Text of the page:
Birsa Munda (also known to his followers as Birsa Bhagwan) was born on November 15, 1875, in Bamba, a suburb of Ranchi (Jharkhand). By professing Christianity, he followed in his brother’s footsteps. Later, he got inducted into Vaishnavism at Bandgaon. Like a traditional Vaishnavite, he abstained from meat, venerated the tulsi plant, and donned the holy thread and a turmeric-dyed dhoti. He eventually returned to his forefathers’ religion, founding the ‘Birsait’ cult, which emphasized prayers, confidence in God, adherence to a code of behavior, abstention from beverages and sacrifices, etc. Birsa attended a German Mission School in Burjee for his elementary education. He became involved with the Sardar Movement until he reached the upper primary stage.
Birsa was a religious reformer and an activist for the raiyats’ forest and other rights until 1895, but he finally sought the area’s political independence. As a result, he enlisted the help of volunteers to battle the British government. His was not an all-India movement, but it got shared with the national liberation movement called the “anti-British Credo,” or a dislike for European officials and Christian missionaries. Even though the first phase of his campaign was not particularly significant, he got imprisoned for two years at the Hazaribagh Prison.
Following his liberation, he convened a series of meetings, saying that the Mundas must stop the demon dominion (the British). After extensive planning, the Birsaites launched a desperate attempt to overthrow the British raj, burning and murdering European officials and missionaries in Singhbhum and Ranchi. Birsa rose to prominence as the Mundas’ supreme commander during the Revolt of 1899-1900. He was apprehended in February 1901 after repeated run-ins with the cops, but he died of cholera during his trial.
Bhagwan Birsa Munda – Early Childhood
Birsa, born in 1875 on a Thursday, was named after the day of his birth according to Munda tradition. Folk ballads mention Ulihatu and Chalkad as his birthplaces, reflecting standard uncertainty. Birsa’s father, Sugana Munda, is a Ulihatu native. Birsa’s father, mother, and younger brother, Pasna Munda, left Ulihatu searching for work as laborers, crop-sharers (sajhadar), or ryots in Kurumbda, near Birbanki.
Birsa’s older brother, Komta, and sister, Daskir, were born in Kurmbda. The family then relocated to Bamba, where Birsa’s older sister Champa and he were born.
Birsa was born in a bamboo-strip house with no mud plaster or even a secure roof; a crop-sharer or ryot could not have asked for more. Folk ballads about his birth try to weave Biblical analogies into the story: a comet or a flag star traveled through the sky from Chalkad to Ulihatu, and a flag fluttered on a mountain top. When a teacher saw Birsa’s palm at school, he noticed the cross mark and predicted that he would one day reclaim the kingdom.
Birsa’s family departed Bamba soon after he was born. The immediate cause for traveling to Chalkad, Sugana’s mother’s village, was a dispute between the Mundas and their ryots, to which his father was a witness. They were provided asylum by Bir Singh, the Munda of the village. At Chalkad, Birsa’s birth ceremony got held. Bara Kan Paulus, Sugana Munda’s older brother, had converted to Christianity in Ulihatu long before Birsa was born. Sugana and his younger brother became Christians in Bambna, and Sugana advanced through the German mission to become a pracharak (catechist). After his conversion, he took the Christian names Masihdad and Birsa of Daud Munda, also known as Daud Birsa. Birsa and his family remained in Chalked till the rebellion (ulgulan).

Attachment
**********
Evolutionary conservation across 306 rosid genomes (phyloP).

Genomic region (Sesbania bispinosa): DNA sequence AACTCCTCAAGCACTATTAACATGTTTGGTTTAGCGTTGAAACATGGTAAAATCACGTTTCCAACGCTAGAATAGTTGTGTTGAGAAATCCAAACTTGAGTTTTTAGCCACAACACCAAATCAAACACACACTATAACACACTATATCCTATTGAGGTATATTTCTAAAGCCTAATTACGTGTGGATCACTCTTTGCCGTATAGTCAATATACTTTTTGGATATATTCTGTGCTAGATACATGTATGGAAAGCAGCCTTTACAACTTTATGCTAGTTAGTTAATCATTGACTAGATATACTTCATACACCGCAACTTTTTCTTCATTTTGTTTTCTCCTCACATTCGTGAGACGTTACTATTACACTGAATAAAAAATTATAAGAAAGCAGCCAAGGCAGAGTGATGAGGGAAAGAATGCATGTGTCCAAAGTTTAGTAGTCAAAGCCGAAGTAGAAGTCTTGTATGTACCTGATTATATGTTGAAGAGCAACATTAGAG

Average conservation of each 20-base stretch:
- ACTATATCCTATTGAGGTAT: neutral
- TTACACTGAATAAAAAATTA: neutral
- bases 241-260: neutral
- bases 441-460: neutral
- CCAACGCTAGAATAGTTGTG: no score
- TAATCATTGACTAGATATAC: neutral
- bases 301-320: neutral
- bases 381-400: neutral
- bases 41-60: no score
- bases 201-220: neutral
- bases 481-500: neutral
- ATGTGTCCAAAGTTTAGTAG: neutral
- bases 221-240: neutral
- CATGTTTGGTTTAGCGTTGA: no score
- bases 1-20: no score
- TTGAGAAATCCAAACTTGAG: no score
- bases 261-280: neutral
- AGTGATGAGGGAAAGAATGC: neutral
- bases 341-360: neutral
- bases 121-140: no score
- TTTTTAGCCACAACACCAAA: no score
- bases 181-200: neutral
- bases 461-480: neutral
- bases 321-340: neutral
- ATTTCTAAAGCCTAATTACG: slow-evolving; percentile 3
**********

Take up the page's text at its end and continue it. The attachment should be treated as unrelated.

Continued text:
His upbringing could not have been much different from that of a typical Munda kid. According to legend, he grazed sheep in the woodland of Bohonda, rolled and played in sand and dust with his buddies, and grew up strong and attractive. When he was older, he developed an interest in playing the flute and excelled. He walked about with the tuila, a one-stringed pumpkin instrument, in one hand and the flute slung over his waist.
Birsa Munda’s Movement
The British colonial system accelerated the development of the tribal agricultural economy into a feudal state. The leaders of Chotanagpur welcomed non-tribal people to live on and farm the land since the tribals could not create a surplus with their rudimentary technology. It resulted in the tribals’ lands getting alienated. The new Thikadars were a more greedy kind, keen to make the most of their wealth.
The Jagirdars were around 600 in 1856, and they controlled anything from a piece of a village to 150 villages. By 1874, farmers nearly entirely replaced the traditional Munda or Oraon leaders’ power. Aborigines had lost their property rights in several communities and had gotten relegated to the status of agricultural laborers.
Under his leadership, Birsa and the Munda responded to the dual problems of agricultural collapse and cultural change with a succession of revolts and uprisings. The movement establishes Mundas as the actual owners of the land and the expulsion of intermediaries and Britishers.
He was apprehended on 3 February 1900 and died at Ranchi Jail on 9 June 1900 under unexplained circumstances.
Tactics used by Birsa Munda to combat the British
Under his leadership, Birsa and the Munda responded to the dual difficulties of agricultural collapse and cultural change by staging a series of revolts and uprisings. He told the tenant farmers they did not have to pay rent.
Bhagwan Birsa Munda’s legacy
Birsa Munda Airport, Ranchi, Birsa Institute of Technology Sindri, Birsa Munda Vanvasi Chattravas, Kanpur, Sidho Kanho Birsha University, Purulia, and Birsa Agricultural University are among the organizations, entities, and constructions named after him. Birsa Munda Ki Jai is the war cry of the Bihar Regiment.
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